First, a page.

If you've had a dental filling placed recently, chances are you had to get numb before the procedure began. Local anesthetics, like lidocaine and septocaine, make modern dentistry relatively painless and easy for the patient. However, there is a chance you got to skip the shot for your most recent filling. Why didn't you need to get numb? Was there really a cavity there? Read on to find out.
Inside of every tooth is a nerve chamber that transmits sensations of pain, cold and vibration to the brain. This, coupled with the pressure sensors in the tooth ligament, give you input on the current status (and any potential harm) of the tooth. The sensation of pain is largely dependent on input from cells called odontoblasts relaying information to the dental nerve. Odontoblasts live within the inner dentin layer of the teeth, with long arms that extend to the interface between the dentin and enamel. Enamel, by contrast, is 95% mineral and contains no cells. If your filling is limited to enamel, there is no biological mechanism to transmit pain directly to the tooth nerve. Thus, there is no absolute need to numb the tooth for these procedures.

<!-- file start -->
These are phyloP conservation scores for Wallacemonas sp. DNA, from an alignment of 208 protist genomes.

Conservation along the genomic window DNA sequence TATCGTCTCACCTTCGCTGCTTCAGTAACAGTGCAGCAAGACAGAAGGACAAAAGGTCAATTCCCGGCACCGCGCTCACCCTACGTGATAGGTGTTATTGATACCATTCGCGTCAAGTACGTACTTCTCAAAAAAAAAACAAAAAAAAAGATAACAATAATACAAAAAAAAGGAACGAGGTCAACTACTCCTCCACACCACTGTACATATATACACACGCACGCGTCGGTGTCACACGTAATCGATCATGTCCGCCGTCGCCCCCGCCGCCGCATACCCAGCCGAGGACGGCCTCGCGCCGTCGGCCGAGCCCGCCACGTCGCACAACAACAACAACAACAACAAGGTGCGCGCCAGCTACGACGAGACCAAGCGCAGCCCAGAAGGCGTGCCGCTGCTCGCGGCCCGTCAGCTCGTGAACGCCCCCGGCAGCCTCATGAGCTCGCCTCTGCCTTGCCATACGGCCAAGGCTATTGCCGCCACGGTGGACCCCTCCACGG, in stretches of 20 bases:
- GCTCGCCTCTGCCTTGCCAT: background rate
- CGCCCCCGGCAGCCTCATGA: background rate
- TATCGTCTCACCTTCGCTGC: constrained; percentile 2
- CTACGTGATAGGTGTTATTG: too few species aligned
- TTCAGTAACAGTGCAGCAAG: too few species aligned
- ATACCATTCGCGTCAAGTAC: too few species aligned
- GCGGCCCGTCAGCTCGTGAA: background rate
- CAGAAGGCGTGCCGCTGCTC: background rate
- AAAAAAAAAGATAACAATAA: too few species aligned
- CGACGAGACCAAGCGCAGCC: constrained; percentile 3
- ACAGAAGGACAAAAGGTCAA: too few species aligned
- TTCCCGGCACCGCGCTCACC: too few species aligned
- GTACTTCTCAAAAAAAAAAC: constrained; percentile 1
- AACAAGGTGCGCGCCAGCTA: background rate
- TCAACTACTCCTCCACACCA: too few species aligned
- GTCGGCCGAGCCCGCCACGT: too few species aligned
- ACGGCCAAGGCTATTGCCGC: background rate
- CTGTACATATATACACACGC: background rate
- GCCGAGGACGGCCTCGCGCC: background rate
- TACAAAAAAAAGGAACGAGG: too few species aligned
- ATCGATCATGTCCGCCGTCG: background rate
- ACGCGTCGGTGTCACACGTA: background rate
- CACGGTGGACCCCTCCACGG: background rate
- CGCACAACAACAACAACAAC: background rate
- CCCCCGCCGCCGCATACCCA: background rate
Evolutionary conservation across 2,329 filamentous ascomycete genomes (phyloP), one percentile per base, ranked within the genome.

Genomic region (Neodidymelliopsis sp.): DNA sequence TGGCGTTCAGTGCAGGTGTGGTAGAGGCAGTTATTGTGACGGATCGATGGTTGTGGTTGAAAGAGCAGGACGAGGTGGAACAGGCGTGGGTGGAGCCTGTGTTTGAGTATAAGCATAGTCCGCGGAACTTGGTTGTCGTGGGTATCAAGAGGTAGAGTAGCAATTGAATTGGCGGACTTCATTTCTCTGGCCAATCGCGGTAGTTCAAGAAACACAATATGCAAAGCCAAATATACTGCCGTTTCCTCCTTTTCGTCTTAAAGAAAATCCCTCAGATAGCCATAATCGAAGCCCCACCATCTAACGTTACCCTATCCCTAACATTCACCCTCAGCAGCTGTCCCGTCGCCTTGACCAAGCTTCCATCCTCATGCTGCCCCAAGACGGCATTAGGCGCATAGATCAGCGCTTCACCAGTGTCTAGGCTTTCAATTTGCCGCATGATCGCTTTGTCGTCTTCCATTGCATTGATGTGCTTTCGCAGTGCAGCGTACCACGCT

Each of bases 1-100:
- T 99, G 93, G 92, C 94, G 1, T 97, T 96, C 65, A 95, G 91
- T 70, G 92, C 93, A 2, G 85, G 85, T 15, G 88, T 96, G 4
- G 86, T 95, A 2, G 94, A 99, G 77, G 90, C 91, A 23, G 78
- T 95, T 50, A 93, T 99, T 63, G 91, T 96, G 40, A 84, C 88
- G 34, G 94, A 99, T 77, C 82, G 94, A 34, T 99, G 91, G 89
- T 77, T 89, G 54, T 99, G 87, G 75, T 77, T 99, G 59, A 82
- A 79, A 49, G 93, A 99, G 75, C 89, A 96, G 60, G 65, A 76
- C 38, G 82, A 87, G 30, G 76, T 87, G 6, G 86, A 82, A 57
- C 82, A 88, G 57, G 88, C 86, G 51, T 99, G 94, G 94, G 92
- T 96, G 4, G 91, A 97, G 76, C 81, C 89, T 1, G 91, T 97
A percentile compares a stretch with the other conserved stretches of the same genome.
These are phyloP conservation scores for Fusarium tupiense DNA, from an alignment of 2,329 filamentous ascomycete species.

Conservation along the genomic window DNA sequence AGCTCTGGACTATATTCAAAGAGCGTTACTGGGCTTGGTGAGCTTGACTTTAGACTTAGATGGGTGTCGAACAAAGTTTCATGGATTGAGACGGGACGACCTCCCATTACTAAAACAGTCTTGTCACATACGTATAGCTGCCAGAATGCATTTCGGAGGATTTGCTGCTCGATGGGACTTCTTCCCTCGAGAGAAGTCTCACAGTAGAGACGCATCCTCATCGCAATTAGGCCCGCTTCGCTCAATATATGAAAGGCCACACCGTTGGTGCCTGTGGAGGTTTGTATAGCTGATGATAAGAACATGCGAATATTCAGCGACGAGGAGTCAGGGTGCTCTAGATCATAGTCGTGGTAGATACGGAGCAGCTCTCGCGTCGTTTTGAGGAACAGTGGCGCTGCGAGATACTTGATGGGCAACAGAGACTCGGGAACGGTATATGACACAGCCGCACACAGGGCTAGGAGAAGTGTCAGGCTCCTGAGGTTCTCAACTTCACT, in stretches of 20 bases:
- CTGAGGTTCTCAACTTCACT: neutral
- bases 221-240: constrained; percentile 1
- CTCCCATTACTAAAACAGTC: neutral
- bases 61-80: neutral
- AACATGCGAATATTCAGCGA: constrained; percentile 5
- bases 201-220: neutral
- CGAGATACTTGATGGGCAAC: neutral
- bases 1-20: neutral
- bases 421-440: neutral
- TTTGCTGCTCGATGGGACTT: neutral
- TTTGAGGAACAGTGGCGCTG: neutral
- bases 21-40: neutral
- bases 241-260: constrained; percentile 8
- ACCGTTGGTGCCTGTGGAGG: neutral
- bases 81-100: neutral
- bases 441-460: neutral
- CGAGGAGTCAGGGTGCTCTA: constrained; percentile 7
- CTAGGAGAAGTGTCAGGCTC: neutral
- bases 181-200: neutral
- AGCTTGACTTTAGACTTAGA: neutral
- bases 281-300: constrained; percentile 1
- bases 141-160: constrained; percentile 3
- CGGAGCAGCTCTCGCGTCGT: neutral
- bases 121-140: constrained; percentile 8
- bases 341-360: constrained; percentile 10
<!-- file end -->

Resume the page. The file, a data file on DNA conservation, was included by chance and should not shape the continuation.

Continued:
We perform fillings on shallow areas of decayed enamel to prevent them from getting deeper. Once the bacteria pass from enamel to dentin, their growth spreads exponentially due to the higher concentration of organic matter. If we can remove and stop the decay while it is limited to enamel, there is no need for anesthesia and a much lower risk of post-operative complications.
Other reasons for not needing injections during fillings include working on teeth with root canals or dead nerve tissue. Without a living nerve to transmit pain information, the is usually little benefit from providing the anesthesia. If you would like to now more about dental filings, how they are performed and why we place them, please give our office a call!